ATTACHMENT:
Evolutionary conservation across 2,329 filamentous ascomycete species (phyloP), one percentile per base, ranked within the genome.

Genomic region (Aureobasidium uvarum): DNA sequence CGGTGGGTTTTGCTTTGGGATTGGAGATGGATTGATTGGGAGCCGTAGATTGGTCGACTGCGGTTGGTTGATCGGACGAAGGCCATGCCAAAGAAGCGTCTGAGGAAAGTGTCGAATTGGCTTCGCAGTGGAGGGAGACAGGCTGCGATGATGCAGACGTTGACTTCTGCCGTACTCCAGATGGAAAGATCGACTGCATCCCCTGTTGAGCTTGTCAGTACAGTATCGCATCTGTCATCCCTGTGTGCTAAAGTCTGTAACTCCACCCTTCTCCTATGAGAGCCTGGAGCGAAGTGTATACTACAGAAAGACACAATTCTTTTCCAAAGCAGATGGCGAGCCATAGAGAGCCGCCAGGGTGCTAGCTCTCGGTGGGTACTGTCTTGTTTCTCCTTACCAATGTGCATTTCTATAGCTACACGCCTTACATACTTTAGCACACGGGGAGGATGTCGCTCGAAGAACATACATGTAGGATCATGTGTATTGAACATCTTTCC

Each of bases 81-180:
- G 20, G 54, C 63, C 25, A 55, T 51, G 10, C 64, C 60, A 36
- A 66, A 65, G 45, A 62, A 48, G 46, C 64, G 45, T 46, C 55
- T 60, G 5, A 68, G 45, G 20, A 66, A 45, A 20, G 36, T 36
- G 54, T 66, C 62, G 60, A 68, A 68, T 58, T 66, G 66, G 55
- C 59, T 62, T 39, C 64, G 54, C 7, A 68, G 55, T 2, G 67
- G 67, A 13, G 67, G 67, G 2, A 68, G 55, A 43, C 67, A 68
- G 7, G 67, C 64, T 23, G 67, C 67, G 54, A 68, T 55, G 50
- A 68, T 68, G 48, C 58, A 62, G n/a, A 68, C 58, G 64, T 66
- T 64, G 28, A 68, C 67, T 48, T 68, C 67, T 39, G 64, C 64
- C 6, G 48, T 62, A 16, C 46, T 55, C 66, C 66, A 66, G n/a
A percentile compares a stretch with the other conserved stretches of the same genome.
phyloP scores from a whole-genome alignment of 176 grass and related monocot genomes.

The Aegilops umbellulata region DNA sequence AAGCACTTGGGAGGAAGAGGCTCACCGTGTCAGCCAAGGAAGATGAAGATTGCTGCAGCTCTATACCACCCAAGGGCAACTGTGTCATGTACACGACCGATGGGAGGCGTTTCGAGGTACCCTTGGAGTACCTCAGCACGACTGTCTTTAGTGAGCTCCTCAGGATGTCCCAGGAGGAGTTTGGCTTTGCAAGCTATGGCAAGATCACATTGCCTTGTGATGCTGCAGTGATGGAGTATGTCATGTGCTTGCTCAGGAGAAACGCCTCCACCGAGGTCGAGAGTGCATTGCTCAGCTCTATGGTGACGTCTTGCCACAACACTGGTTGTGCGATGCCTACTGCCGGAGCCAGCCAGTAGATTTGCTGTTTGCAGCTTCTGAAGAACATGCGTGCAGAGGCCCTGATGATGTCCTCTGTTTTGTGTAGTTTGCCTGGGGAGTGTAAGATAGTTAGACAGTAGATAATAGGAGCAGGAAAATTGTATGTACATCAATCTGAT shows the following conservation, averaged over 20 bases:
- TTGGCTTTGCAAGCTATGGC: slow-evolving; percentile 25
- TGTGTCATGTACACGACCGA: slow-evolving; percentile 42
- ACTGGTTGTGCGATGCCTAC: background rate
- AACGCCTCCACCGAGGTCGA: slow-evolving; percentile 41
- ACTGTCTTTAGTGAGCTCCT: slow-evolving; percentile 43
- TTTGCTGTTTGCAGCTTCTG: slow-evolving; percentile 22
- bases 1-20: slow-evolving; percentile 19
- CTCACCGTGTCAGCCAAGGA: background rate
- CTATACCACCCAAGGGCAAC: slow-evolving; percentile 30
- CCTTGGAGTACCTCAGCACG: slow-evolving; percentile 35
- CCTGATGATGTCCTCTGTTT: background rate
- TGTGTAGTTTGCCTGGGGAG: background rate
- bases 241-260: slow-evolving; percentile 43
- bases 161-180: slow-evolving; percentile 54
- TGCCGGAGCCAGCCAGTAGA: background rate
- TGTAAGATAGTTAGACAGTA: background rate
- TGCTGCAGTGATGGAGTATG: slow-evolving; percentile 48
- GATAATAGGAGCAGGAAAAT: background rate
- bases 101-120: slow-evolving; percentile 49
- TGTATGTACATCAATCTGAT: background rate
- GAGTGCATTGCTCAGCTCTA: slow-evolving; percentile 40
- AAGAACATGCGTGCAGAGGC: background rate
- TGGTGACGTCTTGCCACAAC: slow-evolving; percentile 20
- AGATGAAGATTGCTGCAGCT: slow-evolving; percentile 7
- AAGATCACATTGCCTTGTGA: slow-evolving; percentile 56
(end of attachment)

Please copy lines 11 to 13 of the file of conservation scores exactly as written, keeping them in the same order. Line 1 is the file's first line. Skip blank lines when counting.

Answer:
- A 68, T 68, G 48, C 58, A 62, G n/a, A 68, C 58, G 64, T 66
- T 64, G 28, A 68, C 67, T 48, T 68, C 67, T 39, G 64, C 64
- C 6, G 48, T 62, A 16, C 46, T 55, C 66, C 66, A 66, G n/a